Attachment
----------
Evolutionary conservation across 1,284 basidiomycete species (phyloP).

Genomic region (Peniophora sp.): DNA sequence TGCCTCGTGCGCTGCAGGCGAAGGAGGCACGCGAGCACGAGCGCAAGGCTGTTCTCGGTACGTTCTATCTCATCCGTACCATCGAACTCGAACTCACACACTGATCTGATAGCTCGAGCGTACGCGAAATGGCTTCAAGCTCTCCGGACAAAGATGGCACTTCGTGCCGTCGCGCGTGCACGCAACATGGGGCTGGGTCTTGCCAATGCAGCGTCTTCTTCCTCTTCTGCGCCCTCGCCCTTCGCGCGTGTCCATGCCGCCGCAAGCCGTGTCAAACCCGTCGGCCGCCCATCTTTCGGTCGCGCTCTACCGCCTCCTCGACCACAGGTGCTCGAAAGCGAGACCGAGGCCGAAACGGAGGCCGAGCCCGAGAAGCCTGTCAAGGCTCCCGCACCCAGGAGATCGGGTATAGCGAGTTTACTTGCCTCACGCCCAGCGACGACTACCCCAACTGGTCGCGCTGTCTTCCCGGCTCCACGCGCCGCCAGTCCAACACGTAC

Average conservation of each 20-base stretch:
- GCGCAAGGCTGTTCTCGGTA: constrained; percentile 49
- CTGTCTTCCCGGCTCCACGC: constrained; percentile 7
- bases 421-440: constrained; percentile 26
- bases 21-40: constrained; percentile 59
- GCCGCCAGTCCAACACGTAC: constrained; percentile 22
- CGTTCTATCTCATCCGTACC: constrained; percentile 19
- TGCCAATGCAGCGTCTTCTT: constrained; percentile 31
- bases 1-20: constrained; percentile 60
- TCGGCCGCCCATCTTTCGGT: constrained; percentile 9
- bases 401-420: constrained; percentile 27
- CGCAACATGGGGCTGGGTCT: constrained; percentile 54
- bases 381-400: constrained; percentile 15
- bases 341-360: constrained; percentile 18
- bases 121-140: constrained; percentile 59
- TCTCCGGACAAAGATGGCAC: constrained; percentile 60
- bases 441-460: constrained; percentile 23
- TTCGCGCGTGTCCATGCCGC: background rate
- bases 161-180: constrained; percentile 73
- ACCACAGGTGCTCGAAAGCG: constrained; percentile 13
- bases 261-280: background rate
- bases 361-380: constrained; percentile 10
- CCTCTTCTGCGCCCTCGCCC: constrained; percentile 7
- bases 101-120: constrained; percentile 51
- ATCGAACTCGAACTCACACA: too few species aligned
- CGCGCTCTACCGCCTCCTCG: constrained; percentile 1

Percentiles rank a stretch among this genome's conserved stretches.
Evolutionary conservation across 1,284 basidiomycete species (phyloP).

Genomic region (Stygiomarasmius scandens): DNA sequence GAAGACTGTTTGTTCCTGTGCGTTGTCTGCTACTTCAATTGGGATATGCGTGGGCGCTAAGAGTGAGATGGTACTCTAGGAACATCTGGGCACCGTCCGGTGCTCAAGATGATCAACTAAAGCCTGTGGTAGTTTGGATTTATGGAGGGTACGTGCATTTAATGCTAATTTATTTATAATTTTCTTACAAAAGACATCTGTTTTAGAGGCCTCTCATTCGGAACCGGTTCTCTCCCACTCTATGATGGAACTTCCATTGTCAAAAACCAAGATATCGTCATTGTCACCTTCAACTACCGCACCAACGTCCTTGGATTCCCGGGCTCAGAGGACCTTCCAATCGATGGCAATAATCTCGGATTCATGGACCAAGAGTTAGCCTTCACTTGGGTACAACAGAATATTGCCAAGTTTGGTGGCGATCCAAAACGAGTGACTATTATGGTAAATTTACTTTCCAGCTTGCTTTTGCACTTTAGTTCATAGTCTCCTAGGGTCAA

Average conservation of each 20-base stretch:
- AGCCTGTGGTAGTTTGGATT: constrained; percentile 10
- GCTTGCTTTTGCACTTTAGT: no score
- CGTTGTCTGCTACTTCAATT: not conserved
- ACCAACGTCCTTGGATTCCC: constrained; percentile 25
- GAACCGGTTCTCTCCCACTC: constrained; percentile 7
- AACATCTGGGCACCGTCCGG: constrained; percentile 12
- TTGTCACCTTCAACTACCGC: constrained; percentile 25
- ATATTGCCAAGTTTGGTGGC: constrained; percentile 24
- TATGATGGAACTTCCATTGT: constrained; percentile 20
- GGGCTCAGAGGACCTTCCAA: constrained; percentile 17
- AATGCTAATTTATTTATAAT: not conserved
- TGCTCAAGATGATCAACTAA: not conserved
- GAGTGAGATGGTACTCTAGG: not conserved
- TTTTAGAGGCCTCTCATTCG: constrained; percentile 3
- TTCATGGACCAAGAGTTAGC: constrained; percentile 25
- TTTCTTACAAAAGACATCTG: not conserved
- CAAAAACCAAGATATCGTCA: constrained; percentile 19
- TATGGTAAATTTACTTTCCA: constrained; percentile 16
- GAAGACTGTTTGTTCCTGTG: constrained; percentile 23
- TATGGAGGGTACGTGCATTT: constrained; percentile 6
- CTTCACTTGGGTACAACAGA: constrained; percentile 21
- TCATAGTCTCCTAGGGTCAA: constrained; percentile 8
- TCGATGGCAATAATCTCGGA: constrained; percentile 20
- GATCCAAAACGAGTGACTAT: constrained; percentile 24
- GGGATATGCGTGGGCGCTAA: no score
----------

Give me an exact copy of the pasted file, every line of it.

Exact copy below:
Evolutionary conservation across 1,284 basidiomycete species (phyloP).

Genomic region (Peniophora sp.): DNA sequence TGCCTCGTGCGCTGCAGGCGAAGGAGGCACGCGAGCACGAGCGCAAGGCTGTTCTCGGTACGTTCTATCTCATCCGTACCATCGAACTCGAACTCACACACTGATCTGATAGCTCGAGCGTACGCGAAATGGCTTCAAGCTCTCCGGACAAAGATGGCACTTCGTGCCGTCGCGCGTGCACGCAACATGGGGCTGGGTCTTGCCAATGCAGCGTCTTCTTCCTCTTCTGCGCCCTCGCCCTTCGCGCGTGTCCATGCCGCCGCAAGCCGTGTCAAACCCGTCGGCCGCCCATCTTTCGGTCGCGCTCTACCGCCTCCTCGACCACAGGTGCTCGAAAGCGAGACCGAGGCCGAAACGGAGGCCGAGCCCGAGAAGCCTGTCAAGGCTCCCGCACCCAGGAGATCGGGTATAGCGAGTTTACTTGCCTCACGCCCAGCGACGACTACCCCAACTGGTCGCGCTGTCTTCCCGGCTCCACGCGCCGCCAGTCCAACACGTAC

Average conservation of each 20-base stretch:
- GCGCAAGGCTGTTCTCGGTA: constrained; percentile 49
- CTGTCTTCCCGGCTCCACGC: constrained; percentile 7
- bases 421-440: constrained; percentile 26
- bases 21-40: constrained; percentile 59
- GCCGCCAGTCCAACACGTAC: constrained; percentile 22
- CGTTCTATCTCATCCGTACC: constrained; percentile 19
- TGCCAATGCAGCGTCTTCTT: constrained; percentile 31
- bases 1-20: constrained; percentile 60
- TCGGCCGCCCATCTTTCGGT: constrained; percentile 9
- bases 401-420: constrained; percentile 27
- CGCAACATGGGGCTGGGTCT: constrained; percentile 54
- bases 381-400: constrained; percentile 15
- bases 341-360: constrained; percentile 18
- bases 121-140: constrained; percentile 59
- TCTCCGGACAAAGATGGCAC: constrained; percentile 60
- bases 441-460: constrained; percentile 23
- TTCGCGCGTGTCCATGCCGC: background rate
- bases 161-180: constrained; percentile 73
- ACCACAGGTGCTCGAAAGCG: constrained; percentile 13
- bases 261-280: background rate
- bases 361-380: constrained; percentile 10
- CCTCTTCTGCGCCCTCGCCC: constrained; percentile 7
- bases 101-120: constrained; percentile 51
- ATCGAACTCGAACTCACACA: too few species aligned
- CGCGCTCTACCGCCTCCTCG: constrained; percentile 1

Percentiles rank a stretch among this genome's conserved stretches.
Evolutionary conservation across 1,284 basidiomycete species (phyloP).

Genomic region (Stygiomarasmius scandens): DNA sequence GAAGACTGTTTGTTCCTGTGCGTTGTCTGCTACTTCAATTGGGATATGCGTGGGCGCTAAGAGTGAGATGGTACTCTAGGAACATCTGGGCACCGTCCGGTGCTCAAGATGATCAACTAAAGCCTGTGGTAGTTTGGATTTATGGAGGGTACGTGCATTTAATGCTAATTTATTTATAATTTTCTTACAAAAGACATCTGTTTTAGAGGCCTCTCATTCGGAACCGGTTCTCTCCCACTCTATGATGGAACTTCCATTGTCAAAAACCAAGATATCGTCATTGTCACCTTCAACTACCGCACCAACGTCCTTGGATTCCCGGGCTCAGAGGACCTTCCAATCGATGGCAATAATCTCGGATTCATGGACCAAGAGTTAGCCTTCACTTGGGTACAACAGAATATTGCCAAGTTTGGTGGCGATCCAAAACGAGTGACTATTATGGTAAATTTACTTTCCAGCTTGCTTTTGCACTTTAGTTCATAGTCTCCTAGGGTCAA

Average conservation of each 20-base stretch:
- AGCCTGTGGTAGTTTGGATT: constrained; percentile 10
- GCTTGCTTTTGCACTTTAGT: no score
- CGTTGTCTGCTACTTCAATT: not conserved
- ACCAACGTCCTTGGATTCCC: constrained; percentile 25
- GAACCGGTTCTCTCCCACTC: constrained; percentile 7
- AACATCTGGGCACCGTCCGG: constrained; percentile 12
- TTGTCACCTTCAACTACCGC: constrained; percentile 25
- ATATTGCCAAGTTTGGTGGC: constrained; percentile 24
- TATGATGGAACTTCCATTGT: constrained; percentile 20
- GGGCTCAGAGGACCTTCCAA: constrained; percentile 17
- AATGCTAATTTATTTATAAT: not conserved
- TGCTCAAGATGATCAACTAA: not conserved
- GAGTGAGATGGTACTCTAGG: not conserved
- TTTTAGAGGCCTCTCATTCG: constrained; percentile 3
- TTCATGGACCAAGAGTTAGC: constrained; percentile 25
- TTTCTTACAAAAGACATCTG: not conserved
- CAAAAACCAAGATATCGTCA: constrained; percentile 19
- TATGGTAAATTTACTTTCCA: constrained; percentile 16
- GAAGACTGTTTGTTCCTGTG: constrained; percentile 23
- TATGGAGGGTACGTGCATTT: constrained; percentile 6
- CTTCACTTGGGTACAACAGA: constrained; percentile 21
- TCATAGTCTCCTAGGGTCAA: constrained; percentile 8
- TCGATGGCAATAATCTCGGA: constrained; percentile 20
- GATCCAAAACGAGTGACTAT: constrained; percentile 24
- GGGATATGCGTGGGCGCTAA: no score